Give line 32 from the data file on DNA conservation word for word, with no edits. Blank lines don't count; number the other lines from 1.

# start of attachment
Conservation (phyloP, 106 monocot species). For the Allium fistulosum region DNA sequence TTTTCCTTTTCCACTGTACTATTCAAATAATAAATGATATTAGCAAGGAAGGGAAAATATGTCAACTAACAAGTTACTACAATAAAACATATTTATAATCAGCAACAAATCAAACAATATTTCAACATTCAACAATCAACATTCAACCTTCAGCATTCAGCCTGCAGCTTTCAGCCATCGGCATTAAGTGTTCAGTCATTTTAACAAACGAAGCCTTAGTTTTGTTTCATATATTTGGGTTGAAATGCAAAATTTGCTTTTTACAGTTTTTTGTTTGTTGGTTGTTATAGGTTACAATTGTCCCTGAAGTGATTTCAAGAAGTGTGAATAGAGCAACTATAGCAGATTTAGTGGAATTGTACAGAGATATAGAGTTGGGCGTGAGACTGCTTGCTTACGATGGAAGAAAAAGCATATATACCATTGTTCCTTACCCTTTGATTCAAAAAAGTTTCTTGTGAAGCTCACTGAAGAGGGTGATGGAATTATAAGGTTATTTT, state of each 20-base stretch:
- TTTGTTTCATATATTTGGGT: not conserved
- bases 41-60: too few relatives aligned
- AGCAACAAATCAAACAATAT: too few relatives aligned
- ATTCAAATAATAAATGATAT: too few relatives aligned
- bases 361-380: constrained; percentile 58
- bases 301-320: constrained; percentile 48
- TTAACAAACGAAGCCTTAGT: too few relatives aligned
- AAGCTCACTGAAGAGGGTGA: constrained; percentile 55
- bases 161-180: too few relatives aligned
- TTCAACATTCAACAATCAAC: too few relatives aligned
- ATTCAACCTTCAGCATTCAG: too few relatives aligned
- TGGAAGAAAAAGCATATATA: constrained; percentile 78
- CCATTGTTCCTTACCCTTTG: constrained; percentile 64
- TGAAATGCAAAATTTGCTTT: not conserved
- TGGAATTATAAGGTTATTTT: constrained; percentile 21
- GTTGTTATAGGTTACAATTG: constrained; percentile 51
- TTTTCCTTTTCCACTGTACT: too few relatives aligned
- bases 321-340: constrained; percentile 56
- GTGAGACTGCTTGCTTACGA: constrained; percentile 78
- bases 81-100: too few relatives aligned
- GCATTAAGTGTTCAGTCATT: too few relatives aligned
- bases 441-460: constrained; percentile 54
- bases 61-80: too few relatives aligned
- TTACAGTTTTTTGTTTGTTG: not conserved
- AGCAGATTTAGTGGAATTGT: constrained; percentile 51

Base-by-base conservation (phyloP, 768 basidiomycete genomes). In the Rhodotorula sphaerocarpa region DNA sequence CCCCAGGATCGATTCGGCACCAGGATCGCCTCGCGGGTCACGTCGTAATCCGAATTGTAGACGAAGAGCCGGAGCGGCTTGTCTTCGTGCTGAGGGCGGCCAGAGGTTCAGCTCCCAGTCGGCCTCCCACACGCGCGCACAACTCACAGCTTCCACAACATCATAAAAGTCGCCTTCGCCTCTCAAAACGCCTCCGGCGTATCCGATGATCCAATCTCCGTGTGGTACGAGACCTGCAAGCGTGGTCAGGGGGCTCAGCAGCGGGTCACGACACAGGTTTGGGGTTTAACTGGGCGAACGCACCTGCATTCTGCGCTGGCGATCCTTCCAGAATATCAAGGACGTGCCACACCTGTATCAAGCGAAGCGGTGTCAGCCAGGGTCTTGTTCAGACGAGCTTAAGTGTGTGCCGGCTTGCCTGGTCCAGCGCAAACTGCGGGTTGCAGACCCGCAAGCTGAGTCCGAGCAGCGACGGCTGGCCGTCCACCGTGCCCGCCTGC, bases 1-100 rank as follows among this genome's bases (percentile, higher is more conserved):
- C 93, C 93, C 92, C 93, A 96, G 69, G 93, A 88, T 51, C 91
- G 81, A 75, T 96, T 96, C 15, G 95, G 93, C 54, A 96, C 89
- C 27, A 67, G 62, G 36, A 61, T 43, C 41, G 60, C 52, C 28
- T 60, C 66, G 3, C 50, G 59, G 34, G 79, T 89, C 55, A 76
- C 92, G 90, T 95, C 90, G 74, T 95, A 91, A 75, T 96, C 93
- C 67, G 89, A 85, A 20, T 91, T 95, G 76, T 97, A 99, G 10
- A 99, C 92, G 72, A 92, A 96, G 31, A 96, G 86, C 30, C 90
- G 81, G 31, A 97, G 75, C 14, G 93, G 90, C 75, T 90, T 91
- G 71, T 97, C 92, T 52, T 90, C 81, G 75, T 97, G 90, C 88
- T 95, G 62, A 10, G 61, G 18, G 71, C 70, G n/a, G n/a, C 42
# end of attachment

- C 92, G 90, T 95, C 90, G 74, T 95, A 91, A 75, T 96, C 93